Going back to Tim Low's original thesis about making birds (and
therefore the biota in general) more interesting and accessible to the
punters, he made a very interesting and accurate observation - that
most Australians are completely disconnected from nature. I couldn't
agree more! The myth that we have in Australia an
outdoors/outback-orientated culture is clearly a load of old cobblers.
Most Australians live in cities or towns, and wouldn't recognise a
member of the indigenous biota if it stood up in their corn flakes! |
Following on from that though is that regardless of what the beasts are
called, they're still not particularly interested. Tim is talking
about codifying something which already exists informally across the
land. I always tailor my nomenclature to the audience I'm addressing.
"Pet" names and abbreviations (and rhyming slang names, etc.) do engage
people; but only if they're receptive to begin with, IMHO.
The debate here over the last day or so shows how vexed the issue of
standardised common names is - an almost oxymoronic concept to begin
with. Can't we just accept that there are basically three systems of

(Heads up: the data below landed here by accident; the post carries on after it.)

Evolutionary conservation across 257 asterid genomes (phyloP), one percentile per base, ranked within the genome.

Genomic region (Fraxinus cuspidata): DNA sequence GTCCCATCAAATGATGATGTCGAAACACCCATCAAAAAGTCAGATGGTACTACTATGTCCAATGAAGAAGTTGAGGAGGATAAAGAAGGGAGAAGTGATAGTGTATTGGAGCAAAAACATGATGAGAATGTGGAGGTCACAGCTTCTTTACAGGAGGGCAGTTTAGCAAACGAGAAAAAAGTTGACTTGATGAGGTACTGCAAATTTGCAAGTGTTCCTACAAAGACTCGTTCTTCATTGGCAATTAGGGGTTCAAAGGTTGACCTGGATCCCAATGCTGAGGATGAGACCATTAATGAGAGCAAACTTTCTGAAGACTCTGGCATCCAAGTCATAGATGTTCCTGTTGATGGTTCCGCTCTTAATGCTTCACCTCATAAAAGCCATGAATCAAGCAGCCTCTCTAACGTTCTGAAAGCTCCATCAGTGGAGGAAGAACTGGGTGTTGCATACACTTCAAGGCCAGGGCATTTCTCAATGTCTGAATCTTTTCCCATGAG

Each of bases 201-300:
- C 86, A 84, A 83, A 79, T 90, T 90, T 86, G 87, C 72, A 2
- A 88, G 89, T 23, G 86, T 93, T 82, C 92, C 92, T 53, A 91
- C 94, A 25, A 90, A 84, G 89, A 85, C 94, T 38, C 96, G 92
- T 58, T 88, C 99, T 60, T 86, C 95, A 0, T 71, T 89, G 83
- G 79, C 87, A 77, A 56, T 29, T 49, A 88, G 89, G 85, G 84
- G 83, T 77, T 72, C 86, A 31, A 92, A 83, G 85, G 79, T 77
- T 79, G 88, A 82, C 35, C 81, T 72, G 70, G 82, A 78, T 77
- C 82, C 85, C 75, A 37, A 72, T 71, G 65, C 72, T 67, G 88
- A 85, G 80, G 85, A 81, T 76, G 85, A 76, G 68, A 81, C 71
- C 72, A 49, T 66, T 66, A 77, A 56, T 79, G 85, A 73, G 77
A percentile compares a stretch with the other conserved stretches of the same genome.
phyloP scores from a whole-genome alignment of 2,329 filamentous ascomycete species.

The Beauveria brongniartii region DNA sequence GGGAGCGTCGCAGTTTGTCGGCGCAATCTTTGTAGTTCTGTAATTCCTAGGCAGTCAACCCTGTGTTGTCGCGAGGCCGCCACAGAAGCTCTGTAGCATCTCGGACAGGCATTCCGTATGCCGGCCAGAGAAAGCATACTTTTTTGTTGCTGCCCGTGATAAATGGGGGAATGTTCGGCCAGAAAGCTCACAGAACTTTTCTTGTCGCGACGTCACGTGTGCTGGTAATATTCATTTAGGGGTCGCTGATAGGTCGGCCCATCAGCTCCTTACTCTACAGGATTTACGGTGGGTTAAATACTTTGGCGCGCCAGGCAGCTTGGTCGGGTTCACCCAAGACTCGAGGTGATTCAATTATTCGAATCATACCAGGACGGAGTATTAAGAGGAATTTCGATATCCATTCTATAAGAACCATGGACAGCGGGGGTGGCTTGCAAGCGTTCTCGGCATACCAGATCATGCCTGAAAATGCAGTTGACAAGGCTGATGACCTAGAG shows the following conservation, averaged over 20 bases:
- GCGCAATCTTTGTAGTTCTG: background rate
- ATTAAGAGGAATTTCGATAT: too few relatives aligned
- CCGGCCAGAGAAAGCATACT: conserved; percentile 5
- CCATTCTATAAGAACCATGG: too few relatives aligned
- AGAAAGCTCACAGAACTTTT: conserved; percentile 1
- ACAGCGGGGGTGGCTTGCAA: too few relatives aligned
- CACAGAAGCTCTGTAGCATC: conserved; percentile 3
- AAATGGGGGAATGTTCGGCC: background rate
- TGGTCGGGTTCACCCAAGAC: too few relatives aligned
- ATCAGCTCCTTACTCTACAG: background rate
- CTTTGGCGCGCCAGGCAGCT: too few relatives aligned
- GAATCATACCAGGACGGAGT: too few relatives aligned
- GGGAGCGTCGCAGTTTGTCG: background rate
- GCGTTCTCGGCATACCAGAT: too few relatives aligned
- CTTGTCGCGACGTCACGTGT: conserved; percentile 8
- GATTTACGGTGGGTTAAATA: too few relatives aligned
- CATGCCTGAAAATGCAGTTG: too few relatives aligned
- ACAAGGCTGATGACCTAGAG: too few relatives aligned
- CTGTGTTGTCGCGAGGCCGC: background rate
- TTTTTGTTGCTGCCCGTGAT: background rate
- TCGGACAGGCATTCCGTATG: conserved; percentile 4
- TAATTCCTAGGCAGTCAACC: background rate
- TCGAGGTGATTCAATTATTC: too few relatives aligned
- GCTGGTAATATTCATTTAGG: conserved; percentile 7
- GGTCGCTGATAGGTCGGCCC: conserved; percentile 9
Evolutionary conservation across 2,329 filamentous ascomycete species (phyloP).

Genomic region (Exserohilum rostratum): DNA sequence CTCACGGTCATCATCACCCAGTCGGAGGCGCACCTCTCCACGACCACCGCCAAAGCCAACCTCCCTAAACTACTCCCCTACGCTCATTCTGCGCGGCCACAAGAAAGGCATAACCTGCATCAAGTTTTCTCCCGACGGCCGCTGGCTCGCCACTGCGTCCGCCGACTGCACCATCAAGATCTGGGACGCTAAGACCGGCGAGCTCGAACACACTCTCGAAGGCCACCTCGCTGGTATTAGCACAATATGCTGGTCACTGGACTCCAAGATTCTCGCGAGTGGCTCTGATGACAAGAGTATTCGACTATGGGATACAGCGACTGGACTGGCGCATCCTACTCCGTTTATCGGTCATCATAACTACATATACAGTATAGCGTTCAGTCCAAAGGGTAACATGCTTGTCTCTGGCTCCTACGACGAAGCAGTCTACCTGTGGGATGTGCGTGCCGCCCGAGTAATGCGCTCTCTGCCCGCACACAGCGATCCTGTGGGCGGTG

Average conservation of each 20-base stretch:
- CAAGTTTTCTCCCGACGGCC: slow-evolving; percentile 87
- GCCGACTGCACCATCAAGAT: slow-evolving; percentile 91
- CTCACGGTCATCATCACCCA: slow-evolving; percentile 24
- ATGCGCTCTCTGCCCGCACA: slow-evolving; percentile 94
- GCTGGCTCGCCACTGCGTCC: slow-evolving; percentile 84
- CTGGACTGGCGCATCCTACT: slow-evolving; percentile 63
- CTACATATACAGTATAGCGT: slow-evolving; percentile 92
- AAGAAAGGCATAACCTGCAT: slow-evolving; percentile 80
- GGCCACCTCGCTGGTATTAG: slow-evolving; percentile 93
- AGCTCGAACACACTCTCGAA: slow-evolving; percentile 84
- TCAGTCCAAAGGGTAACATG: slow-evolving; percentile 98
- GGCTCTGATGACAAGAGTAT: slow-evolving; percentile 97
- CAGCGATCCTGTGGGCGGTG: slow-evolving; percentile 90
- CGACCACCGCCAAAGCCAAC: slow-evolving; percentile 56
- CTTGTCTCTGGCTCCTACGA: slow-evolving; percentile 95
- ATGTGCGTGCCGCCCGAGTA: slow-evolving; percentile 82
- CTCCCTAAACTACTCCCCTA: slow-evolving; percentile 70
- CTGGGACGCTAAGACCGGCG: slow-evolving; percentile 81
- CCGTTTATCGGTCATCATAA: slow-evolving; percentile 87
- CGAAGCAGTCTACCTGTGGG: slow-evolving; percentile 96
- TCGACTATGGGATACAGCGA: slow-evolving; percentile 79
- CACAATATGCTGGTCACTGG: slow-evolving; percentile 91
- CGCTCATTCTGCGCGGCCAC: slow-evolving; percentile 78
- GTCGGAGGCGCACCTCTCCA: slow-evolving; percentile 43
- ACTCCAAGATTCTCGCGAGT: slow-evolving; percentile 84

classification for the Australian avifauna:
All are appropriate for the varying groups who use them, and to some
extent are translatable amongst each other (let's keep cataloguing
them). Indigenous (Aboriginal) names fall into the third category, and
as local/regional terms (with gender, age, seasonal and totemic
qualifiers) are hardly likely to be spontaneously adopted as national
RENs - nor need they be. Derivative terms using compounded European
words (robin, thrush, shrike, etc.) are of course nonsensical
biologically - but still highly culturally relevant in this Anglo-Saxon
frontier society - they're also well and truly entrenched, and unlikely
to be rooted out by some new wave of ornithological inquisitions. The
logic of Pygmy-goose versus Whistling-Duck is of course a bit tortuous,
but as quasi-systematics tries to convey that Pygmy-geese aren't really
Geese, but Whistling-Ducks definitely are Ducks.
- scientific binomials - arbitrated by the international/national
- recommended English names (RENs) - recommended by the national
peak ornithological association (professionals and part-timers), and
- the various local, regional, state and community based
informal/vernacular names - managed by those who use them.
Publications like 'Emu', 'Corella' and 'Australian Field Ornithology'
mandate the use of the standardised names from the first two
categories. The third category is
alive and well in various locales across the country. Sounds like
diversity to me ... which can't be too bad a thing.
The system is working adequately at three levels, and therefore isn't
broken, and axiomatically doesn't need to be fixed!
My $0.20 worth ...
Ornithology & Terrestrial Ecology
Ecology Australia Pty. Ltd.
Flora and Fauna Consultants
88B Station Street
FAIRFIELD VIC 3078 Australia
Ph: (03) 9489 4191; Mob: (0419) 588 993
Fax: (03) 9481 7679
ABN 83 006 757 142